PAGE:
61 passengers from South Africa were Covid-19 positive, 13 at least with Omicron

The Dutch health authorities confirmed today that “the Omicron variant has so far been identified in 13 of the positive tests. The investigation has not yet been completed. The new variant may be found in more test samples.” People who’ve returned to the Netherlands from SA, Botswana and several other southern African countries since Monday 22 November have been called upon to be tested, even if you feel fine. Please call this special number: 0800-5005.

A KLM spokesperson said that all passengers on their two flights had had to present proof of either a negative PCR test OR double vaccination. As South African scientists said last Thursday, it is not yet confirmed whether the latest variant may “be able to get around parts of the immune system and the protection that we have in our immune system (both natural and vaccinated)”.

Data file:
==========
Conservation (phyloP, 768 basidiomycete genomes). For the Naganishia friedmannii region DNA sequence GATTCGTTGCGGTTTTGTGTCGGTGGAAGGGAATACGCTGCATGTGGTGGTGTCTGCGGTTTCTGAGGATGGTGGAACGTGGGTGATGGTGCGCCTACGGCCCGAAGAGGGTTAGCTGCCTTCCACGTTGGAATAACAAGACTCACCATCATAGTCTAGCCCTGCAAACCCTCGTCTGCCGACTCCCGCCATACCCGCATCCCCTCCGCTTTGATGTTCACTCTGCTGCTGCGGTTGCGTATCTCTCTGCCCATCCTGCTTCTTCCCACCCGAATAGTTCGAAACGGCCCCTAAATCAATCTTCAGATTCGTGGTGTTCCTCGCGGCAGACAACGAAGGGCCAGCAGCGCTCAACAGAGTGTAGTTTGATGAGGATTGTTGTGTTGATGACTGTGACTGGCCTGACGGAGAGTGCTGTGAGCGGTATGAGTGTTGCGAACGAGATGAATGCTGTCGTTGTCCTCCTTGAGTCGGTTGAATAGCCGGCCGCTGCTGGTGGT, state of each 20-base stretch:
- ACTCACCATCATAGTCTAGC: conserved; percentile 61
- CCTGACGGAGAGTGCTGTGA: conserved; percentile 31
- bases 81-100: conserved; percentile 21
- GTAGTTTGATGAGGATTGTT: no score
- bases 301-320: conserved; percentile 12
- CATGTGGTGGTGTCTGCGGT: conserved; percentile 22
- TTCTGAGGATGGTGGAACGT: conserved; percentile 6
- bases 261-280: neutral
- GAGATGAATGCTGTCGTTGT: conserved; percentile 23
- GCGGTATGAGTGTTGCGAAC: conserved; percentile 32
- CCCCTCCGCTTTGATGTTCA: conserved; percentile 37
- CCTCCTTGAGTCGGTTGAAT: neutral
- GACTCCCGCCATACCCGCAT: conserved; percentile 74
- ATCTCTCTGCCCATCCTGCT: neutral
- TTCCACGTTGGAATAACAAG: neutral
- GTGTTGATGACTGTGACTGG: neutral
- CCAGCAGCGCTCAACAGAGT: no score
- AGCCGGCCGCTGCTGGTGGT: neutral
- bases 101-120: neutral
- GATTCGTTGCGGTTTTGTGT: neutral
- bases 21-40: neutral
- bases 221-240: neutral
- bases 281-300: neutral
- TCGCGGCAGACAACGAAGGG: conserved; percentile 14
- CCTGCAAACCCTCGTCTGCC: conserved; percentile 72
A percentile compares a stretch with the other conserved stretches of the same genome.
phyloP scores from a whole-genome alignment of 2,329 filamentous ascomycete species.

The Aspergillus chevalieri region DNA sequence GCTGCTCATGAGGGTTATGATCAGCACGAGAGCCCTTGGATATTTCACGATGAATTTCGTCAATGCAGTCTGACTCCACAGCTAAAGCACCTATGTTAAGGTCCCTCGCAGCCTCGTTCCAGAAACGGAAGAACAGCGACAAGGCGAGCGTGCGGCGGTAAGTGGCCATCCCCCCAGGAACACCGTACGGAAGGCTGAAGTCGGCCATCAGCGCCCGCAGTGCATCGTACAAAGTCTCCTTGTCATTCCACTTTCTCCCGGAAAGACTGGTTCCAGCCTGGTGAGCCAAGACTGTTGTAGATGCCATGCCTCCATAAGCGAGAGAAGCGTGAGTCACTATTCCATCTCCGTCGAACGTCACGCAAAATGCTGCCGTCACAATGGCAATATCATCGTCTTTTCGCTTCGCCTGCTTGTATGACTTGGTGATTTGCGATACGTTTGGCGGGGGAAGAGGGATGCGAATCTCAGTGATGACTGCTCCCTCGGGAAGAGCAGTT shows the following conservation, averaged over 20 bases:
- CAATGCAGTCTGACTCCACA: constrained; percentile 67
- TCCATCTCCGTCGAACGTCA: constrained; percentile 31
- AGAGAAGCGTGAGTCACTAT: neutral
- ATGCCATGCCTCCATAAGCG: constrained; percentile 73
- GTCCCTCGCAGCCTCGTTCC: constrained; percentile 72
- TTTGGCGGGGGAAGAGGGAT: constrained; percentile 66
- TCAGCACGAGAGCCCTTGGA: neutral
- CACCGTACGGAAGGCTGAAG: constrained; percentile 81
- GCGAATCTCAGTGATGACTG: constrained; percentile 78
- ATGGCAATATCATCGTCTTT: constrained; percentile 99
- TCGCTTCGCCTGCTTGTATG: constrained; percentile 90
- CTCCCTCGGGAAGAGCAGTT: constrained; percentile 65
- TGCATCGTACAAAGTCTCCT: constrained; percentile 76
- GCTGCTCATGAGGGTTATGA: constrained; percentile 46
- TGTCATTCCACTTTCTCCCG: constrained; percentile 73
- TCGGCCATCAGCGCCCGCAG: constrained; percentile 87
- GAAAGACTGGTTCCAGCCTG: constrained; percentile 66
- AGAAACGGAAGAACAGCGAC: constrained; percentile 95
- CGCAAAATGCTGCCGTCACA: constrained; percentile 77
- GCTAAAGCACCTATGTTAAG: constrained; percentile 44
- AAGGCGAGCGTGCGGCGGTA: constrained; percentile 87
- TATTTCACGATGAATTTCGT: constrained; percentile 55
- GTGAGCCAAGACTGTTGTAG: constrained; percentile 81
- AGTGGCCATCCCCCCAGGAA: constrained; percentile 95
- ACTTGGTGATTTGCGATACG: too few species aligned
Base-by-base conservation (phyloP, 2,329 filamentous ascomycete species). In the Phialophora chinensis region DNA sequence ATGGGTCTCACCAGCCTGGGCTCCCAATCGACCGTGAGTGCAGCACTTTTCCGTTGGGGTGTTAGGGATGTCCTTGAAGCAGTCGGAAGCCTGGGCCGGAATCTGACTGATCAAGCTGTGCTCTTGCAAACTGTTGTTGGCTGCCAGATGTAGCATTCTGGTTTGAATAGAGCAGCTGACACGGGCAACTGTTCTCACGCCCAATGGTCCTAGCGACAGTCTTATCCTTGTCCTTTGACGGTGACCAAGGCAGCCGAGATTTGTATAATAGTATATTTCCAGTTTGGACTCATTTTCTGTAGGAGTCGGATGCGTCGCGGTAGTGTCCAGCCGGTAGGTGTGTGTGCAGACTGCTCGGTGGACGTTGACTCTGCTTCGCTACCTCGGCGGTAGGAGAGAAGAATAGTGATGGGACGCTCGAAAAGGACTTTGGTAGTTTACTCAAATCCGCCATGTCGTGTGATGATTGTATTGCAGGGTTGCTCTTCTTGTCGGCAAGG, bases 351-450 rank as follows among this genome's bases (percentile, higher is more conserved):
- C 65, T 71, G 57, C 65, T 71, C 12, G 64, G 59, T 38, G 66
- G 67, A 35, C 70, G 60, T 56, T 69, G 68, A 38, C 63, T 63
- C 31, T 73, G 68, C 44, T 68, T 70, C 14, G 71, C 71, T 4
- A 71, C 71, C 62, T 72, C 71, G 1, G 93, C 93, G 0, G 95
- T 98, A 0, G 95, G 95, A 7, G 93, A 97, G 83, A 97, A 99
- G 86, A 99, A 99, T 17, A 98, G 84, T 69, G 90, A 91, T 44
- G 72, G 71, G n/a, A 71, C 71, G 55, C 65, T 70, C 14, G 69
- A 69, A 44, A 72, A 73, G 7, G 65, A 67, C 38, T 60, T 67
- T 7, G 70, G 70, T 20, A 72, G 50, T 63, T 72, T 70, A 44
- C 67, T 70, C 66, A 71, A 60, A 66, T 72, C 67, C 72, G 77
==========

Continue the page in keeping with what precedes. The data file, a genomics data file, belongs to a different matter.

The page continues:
They stressed however that vaccines remain the critical tool for protecting citizens from severe disease and protecting the health system from another surge in cases.

Potential good news

The FT’s Health and Science reporter Oliver Barnes retweeted a message that perhaps Omicron has “been widespread in Gauteng for weeks… and lack of visibility in hospitals/death rates (is) very reassuring.”

Florian Krammer, Microbiology Professor at Mount Sinai in New York also tweeted: “My gut feeling from hearing of Omicron cases in Botswana, ex-Malawi, ex-Egypt (2 now it seems) and in South Africa, is that the variant was flying under the radar in under-sequenced countries for some time until Botswana and South Africa detected it and sounded the alarm.”

The renowned professor and expert on viruses also gave “a shoutout and big thank you” to  to CERI Director Tulio de Oliveira “and many other researchers from South Africa and Botswana for sharing sequences and information in real time!”

President Cyril Ramaphosa will address South Africa this evening. He is expected to encourage vaccination rather than impose heavy Lockdown regulations.

UPDATE: British Airways is expected to resume flights from Tuesday.